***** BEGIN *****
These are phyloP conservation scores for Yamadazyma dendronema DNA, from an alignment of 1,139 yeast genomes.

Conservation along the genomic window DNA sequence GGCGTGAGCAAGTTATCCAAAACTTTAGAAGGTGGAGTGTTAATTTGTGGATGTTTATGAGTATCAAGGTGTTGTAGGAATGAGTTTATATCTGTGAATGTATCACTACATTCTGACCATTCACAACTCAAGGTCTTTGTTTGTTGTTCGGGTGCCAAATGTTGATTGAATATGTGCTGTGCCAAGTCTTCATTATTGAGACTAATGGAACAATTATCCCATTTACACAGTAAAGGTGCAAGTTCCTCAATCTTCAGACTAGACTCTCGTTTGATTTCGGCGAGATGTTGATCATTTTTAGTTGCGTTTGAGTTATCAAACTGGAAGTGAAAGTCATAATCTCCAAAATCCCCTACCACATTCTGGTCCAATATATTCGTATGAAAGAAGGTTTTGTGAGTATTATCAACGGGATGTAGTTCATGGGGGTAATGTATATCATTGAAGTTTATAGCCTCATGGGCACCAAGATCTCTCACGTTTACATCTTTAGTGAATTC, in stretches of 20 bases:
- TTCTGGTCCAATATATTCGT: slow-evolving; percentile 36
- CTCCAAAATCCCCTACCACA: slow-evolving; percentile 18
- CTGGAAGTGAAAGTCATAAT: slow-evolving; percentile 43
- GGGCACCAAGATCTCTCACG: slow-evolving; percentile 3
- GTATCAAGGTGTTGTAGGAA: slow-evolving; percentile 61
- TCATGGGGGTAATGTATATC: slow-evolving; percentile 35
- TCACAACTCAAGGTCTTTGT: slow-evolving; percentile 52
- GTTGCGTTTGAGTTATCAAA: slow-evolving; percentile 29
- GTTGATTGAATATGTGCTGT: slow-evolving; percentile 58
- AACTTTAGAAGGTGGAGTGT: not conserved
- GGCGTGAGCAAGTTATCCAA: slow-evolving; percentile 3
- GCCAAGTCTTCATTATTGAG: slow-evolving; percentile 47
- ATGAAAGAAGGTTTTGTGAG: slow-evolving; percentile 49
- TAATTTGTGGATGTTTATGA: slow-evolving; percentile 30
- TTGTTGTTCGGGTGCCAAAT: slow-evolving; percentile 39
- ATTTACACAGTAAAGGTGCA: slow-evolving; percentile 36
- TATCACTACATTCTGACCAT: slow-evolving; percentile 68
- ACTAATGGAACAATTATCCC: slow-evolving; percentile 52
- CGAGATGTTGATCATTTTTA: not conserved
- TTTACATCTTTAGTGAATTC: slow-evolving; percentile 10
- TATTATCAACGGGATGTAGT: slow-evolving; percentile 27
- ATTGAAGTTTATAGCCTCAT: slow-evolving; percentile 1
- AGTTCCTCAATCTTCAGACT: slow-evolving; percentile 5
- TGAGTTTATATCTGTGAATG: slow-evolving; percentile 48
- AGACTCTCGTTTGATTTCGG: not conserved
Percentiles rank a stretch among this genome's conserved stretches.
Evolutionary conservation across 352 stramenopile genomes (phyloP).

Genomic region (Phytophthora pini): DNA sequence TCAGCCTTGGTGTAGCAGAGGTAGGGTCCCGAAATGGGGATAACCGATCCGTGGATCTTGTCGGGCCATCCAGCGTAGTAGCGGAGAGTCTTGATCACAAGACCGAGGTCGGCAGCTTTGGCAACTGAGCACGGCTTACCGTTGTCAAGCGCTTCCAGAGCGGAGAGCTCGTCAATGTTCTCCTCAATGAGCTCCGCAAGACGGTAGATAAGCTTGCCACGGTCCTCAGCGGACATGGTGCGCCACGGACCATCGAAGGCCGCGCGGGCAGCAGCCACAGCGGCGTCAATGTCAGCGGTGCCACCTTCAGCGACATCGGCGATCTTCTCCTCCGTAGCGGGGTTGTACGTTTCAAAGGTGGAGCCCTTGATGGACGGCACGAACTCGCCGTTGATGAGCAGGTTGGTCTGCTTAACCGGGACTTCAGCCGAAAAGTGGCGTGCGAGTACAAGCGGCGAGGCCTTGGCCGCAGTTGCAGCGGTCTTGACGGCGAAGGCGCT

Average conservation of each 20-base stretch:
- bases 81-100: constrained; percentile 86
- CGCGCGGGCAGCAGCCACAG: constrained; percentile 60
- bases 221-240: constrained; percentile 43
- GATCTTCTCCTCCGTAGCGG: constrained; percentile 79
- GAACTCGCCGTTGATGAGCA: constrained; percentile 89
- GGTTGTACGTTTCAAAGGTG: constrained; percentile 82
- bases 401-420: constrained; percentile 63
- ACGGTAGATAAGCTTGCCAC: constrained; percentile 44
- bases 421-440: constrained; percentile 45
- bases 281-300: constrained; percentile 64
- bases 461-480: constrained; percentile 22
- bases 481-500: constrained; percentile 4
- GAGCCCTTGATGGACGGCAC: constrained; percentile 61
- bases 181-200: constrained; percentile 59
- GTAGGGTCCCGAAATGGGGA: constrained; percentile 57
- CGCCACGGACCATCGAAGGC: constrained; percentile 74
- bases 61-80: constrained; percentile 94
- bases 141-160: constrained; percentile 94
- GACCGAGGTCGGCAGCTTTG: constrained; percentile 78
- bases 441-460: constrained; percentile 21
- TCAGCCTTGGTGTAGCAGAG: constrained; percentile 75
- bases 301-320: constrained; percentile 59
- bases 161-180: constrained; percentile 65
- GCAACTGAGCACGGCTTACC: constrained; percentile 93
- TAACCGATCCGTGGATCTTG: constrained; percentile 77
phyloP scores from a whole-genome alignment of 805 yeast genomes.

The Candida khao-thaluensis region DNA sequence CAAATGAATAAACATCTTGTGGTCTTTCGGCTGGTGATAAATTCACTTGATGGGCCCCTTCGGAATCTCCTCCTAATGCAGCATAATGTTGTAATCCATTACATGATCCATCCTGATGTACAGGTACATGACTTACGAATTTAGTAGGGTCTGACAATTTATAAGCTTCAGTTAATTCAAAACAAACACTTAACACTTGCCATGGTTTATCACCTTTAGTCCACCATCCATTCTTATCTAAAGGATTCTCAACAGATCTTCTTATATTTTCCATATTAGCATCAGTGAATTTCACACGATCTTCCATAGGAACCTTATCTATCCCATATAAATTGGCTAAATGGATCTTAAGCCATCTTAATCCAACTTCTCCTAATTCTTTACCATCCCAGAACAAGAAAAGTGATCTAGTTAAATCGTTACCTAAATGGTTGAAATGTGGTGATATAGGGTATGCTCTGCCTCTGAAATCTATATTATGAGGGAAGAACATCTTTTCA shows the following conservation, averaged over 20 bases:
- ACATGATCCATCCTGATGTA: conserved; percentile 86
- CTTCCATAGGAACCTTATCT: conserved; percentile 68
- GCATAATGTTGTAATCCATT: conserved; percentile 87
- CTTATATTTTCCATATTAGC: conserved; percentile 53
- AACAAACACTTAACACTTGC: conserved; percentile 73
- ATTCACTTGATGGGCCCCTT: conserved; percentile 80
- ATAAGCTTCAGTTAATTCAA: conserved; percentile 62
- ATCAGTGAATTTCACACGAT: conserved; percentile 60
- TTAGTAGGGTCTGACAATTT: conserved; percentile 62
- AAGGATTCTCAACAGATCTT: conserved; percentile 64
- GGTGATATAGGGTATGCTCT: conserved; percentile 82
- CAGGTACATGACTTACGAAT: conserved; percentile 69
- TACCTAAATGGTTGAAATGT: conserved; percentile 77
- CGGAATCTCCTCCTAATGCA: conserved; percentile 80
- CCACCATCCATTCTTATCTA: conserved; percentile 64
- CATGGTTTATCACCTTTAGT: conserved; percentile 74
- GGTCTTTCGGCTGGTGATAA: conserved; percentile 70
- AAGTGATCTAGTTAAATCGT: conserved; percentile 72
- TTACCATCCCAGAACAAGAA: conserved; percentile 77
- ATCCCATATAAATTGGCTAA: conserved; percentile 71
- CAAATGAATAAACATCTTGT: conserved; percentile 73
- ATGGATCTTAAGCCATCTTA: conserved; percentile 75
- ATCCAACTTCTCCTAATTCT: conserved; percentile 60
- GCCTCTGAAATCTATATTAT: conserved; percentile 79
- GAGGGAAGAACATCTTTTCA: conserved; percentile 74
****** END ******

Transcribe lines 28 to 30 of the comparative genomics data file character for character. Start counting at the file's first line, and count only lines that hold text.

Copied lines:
Percentiles rank a stretch among this genome's conserved stretches.
Evolutionary conservation across 352 stramenopile genomes (phyloP).

Genomic region (Phytophthora pini): DNA sequence TCAGCCTTGGTGTAGCAGAGGTAGGGTCCCGAAATGGGGATAACCGATCCGTGGATCTTGTCGGGCCATCCAGCGTAGTAGCGGAGAGTCTTGATCACAAGACCGAGGTCGGCAGCTTTGGCAACTGAGCACGGCTTACCGTTGTCAAGCGCTTCCAGAGCGGAGAGCTCGTCAATGTTCTCCTCAATGAGCTCCGCAAGACGGTAGATAAGCTTGCCACGGTCCTCAGCGGACATGGTGCGCCACGGACCATCGAAGGCCGCGCGGGCAGCAGCCACAGCGGCGTCAATGTCAGCGGTGCCACCTTCAGCGACATCGGCGATCTTCTCCTCCGTAGCGGGGTTGTACGTTTCAAAGGTGGAGCCCTTGATGGACGGCACGAACTCGCCGTTGATGAGCAGGTTGGTCTGCTTAACCGGGACTTCAGCCGAAAAGTGGCGTGCGAGTACAAGCGGCGAGGCCTTGGCCGCAGTTGCAGCGGTCTTGACGGCGAAGGCGCT